I came across one example of this when asked to give a talk to some high-ranking military officers. At first, I couldn’t see how my political experience and ideas would be of much relevance to a group of highly-skilled, totally dedicated professionals used to risking their lives in dangerous situations. For all their strengths, the armed forces are classic deficit cultures; generally, very strong on hierarchical control and legitimacy, equally dependent on the solidaristic comradeship of teams of soldiers, but much less able to generate and deal with individualism. But the nature of modern conflict, particularly wars against extremist organisations often embedded in civilian communities, is changing. It is becoming more complex and unpredictable. This is inevitably requiring soldiers to show more judgement in responding to unpredictable events. But it is hard to expect the frontline to show more individual initiative without this impacting the deep cultural norms of the army. As one officer put it to me: “We have to get them ready to sometimes act without orders, or even ignore the ones they’ve been given. How can we do that without subverting the whole ethos of command?”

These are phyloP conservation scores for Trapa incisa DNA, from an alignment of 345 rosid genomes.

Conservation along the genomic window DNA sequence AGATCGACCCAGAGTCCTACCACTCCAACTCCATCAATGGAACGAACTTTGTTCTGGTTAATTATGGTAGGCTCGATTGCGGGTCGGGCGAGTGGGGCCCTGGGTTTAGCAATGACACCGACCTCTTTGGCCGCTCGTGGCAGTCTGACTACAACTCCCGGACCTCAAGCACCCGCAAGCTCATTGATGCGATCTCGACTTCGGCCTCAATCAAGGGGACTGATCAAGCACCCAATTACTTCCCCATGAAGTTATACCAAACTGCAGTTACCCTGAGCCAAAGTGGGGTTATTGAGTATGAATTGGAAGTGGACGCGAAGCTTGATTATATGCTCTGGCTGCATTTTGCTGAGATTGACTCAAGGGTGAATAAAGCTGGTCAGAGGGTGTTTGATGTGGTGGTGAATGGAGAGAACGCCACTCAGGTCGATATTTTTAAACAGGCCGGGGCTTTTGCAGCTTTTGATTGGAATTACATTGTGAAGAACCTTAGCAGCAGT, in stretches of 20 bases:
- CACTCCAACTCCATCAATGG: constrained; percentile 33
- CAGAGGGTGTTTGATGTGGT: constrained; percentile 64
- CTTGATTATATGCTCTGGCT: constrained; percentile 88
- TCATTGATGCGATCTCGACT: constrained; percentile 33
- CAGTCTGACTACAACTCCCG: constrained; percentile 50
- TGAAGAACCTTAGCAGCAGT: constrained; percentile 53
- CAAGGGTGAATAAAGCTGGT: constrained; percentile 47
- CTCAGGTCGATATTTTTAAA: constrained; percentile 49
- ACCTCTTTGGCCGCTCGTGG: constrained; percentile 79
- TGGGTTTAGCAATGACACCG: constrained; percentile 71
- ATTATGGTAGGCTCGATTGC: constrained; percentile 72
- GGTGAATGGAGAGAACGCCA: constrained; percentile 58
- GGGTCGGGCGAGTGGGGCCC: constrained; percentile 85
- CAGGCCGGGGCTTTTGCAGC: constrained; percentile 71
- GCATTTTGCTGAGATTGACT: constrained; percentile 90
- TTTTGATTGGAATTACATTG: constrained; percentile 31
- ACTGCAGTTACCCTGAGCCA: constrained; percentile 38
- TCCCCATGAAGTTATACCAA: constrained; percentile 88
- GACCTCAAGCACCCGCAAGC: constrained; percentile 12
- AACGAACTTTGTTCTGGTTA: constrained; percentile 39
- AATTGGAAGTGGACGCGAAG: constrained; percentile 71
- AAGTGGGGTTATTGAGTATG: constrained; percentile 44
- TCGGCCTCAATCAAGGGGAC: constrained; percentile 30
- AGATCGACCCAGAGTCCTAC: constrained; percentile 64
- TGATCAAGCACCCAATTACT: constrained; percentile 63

In both policymaking and leadership, I have often seen attempts to ‘dial up’ a weaker form of motivation, or the methods associated with it, generate unexpected and counterproductive responses. A well-known example was quoted by Stephen Levvit and Stephen Dubnar in their book Freakonomics. A nursery in Israel decided to disincentivise parents arriving late to pick up their children by fining them, but the net effect was more late parents. In essence, the hierarchical motivation of following instructions and the solidaristic one of putting the good of the school and teachers first was replaced by the individualistic opportunity to pay for the privilege of being late. On a much larger and more tragic scale, this failure to predict the systemic consequences of increasing individualistic methods helps to explain why the New Public Management strategy of commercialising public services has so completely failed to live up to the promises of its advocates.